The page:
Braves turn to rookie starter, lose to Mets
by Associated Press
Jul 25, 2013 | 1387 views |  0 comments | 18 18 recommendations | email to a friend | print
Atlanta Braves manager Fredi Gonzalez argues with umpire Chad Fairchild after being thrown out of the game during the sixth inning Thursday. (AP Photo/Frank Franklin II)
Atlanta Braves manager Fredi Gonzalez argues with umpire Chad Fairchild after being thrown out of the game during the sixth inning Thursday. (AP Photo/Frank Franklin II)
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NEW YORK — Now that Tim Hudson is out for the season, the Atlanta Braves know they'll need to rely on some pretty young pitchers in the starting rotation.

Alex Wood gave them all he had Thursday, but that wasn't enough against the New York Mets.

John Buck drove in three runs and Zack Wheeler beat the first-place Braves for the second time in seven major league starts, sending New York to a 7-4 victory.

Wood, facing Wheeler for the second time in two career starts, was recalled from the minors to pitch in place of Paul Maholm (bruised left wrist). With a funky delivery, the 22-year-old lefty threw 90 pitches in 4 1/3 innings. He yielded four runs and eight hits.

"I thought for his second major league start he did OK. It was a good experience for him. Five days from now he'll get another opportunity to improve," said manager Fredi Gonzalez, ejected in the sixth.

"He was in Double-A two months ago. Those hitters swing at some of those outside pitches and strike out. Here, they have the patience to take them."

One day after Hudson broke his right ankle when Eric Young Jr. accidentally stepped on him, the NL East leaders caught another tough break. This time, it was a missed call by the umpires that helped the Mets score three times in the sixth and led to Gonzalez's ejection.

Dan Uggla and Freddie Freeman homered off Wheeler (4-1) to erase a three-run deficit, but New York's prized rookie allowed only four hits in six innings after throwing 31 pitches in the first. He tossed six shutout innings in Atlanta to win his big league debut June 18.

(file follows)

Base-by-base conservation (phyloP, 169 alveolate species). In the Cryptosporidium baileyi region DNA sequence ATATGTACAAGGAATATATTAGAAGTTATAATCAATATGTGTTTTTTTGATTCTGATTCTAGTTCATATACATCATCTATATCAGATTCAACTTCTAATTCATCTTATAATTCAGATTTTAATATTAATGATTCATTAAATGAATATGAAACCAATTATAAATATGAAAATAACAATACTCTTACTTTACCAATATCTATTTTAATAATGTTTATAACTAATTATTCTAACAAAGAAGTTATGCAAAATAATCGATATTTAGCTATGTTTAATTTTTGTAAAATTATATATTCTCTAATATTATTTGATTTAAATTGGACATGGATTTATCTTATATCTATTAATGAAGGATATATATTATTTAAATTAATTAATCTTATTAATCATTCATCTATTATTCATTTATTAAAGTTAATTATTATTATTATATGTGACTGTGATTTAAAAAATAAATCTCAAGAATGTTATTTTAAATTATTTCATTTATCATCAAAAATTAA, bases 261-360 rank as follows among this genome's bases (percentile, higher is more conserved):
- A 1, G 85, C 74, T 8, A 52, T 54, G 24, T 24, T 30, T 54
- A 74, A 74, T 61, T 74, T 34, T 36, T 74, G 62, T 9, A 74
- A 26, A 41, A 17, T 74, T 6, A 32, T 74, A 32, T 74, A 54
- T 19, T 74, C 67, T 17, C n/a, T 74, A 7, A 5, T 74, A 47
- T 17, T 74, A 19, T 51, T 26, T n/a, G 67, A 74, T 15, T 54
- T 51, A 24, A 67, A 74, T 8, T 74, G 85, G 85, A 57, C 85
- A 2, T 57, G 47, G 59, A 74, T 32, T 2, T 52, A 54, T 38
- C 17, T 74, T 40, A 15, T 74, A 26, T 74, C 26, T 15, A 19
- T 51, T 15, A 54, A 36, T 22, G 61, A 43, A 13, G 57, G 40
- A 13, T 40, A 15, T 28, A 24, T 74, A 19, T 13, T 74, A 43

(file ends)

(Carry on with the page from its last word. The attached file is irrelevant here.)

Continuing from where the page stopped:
"You can tell he's still maturing and growing. You can see his stuff is there," Braves catcher Gerald Laird said.

Freeman's long homer to center leading off the sixth tied it at 4, but Wheeler ended the inning with a double-play grounder and New York went right back ahead in the bottom half.

Andrew Brown opened with a double against reliever Kameron Loe (0-1) and went to third on a wild pitch. Daniel Murphy singled through a drawn-in infield to give the Mets the lead.

David Wright followed with a drive to left-center that bounced up and hit the protective railing above the wall before caroming back onto the field. Center fielder Reed Johnson raised his arms, looking for the ground-rule double signal, but third base umpire Chad Fairchild ruled the ball in play.

Murphy scored and Wright pulled into third with an RBI triple before Gonzalez came out to argue. He took his protest to plate umpire and crew chief Jeff Kellogg before Fairchild finally tossed him.

Gonzalez headed toward the dugout but then went back at Fairchild, now standing behind third base again.

"I don't think I needed a replay to know I was right," Gonzalez said. "I thought Uggla's home run was a tougher call to make, to be honest with you."

Kellogg declined comment after the game, saying the umps had to catch a flight.

Buck added a run-scoring double with two outs to make it 7-4.

Young beat out an infield single to start a four-run third and scored on Marlon Byrd's single. Buck hit a two-run single to put the Mets up 4-1.

"There was one or two pitches I wish I had back. That two-out single to Buck was one," Wood said. "I thought I competed well. Hopefully I'll build off this for my next start."

Murphy and Byrd had three hits apiece to help the Mets gain a four-game series split. But the news wasn't all good: Young, a spark in the leadoff spot since arriving last month, was pulled with pain in his right knee.

David Aardsma and LaTroy Hawkins each worked a hitless inning before Bobby Parnell closed for his 20th save in 24 tries.

Young was very upset Wednesday night after breaking Hudson's right ankle when he inadvertently stepped on the pitcher at first base. Hudson, the leader of Atlanta's strong pitching staff, will have season-ending surgery once the swelling subsides.

Mets manager Terry Collins said Young "tweaked" his leg on the play, and one day later the speedy outfielder was removed in the fourth inning.

Uggla trimmed it to 4-3 with a two-run shot in the fourth. It was his second homer in two days and 11th at Citi Field, the most by a visiting player.

Wheeler threw a fastball over Uggla's head in the first, and the Atlanta second baseman glared out at the mound before saying something to Buck.

"I told him, 'Look, you can be mad at him because he doesn't know where it's going, but trust me, it's not intentional,'" Buck said. "He said, 'OK, thank you.'"

While giving an intentional walk in the fifth, Loe threw a pitch low and wide that went all the way to the backstop. Byrd didn't have much of a lead off third base, though, and reacted slowly before holding up.
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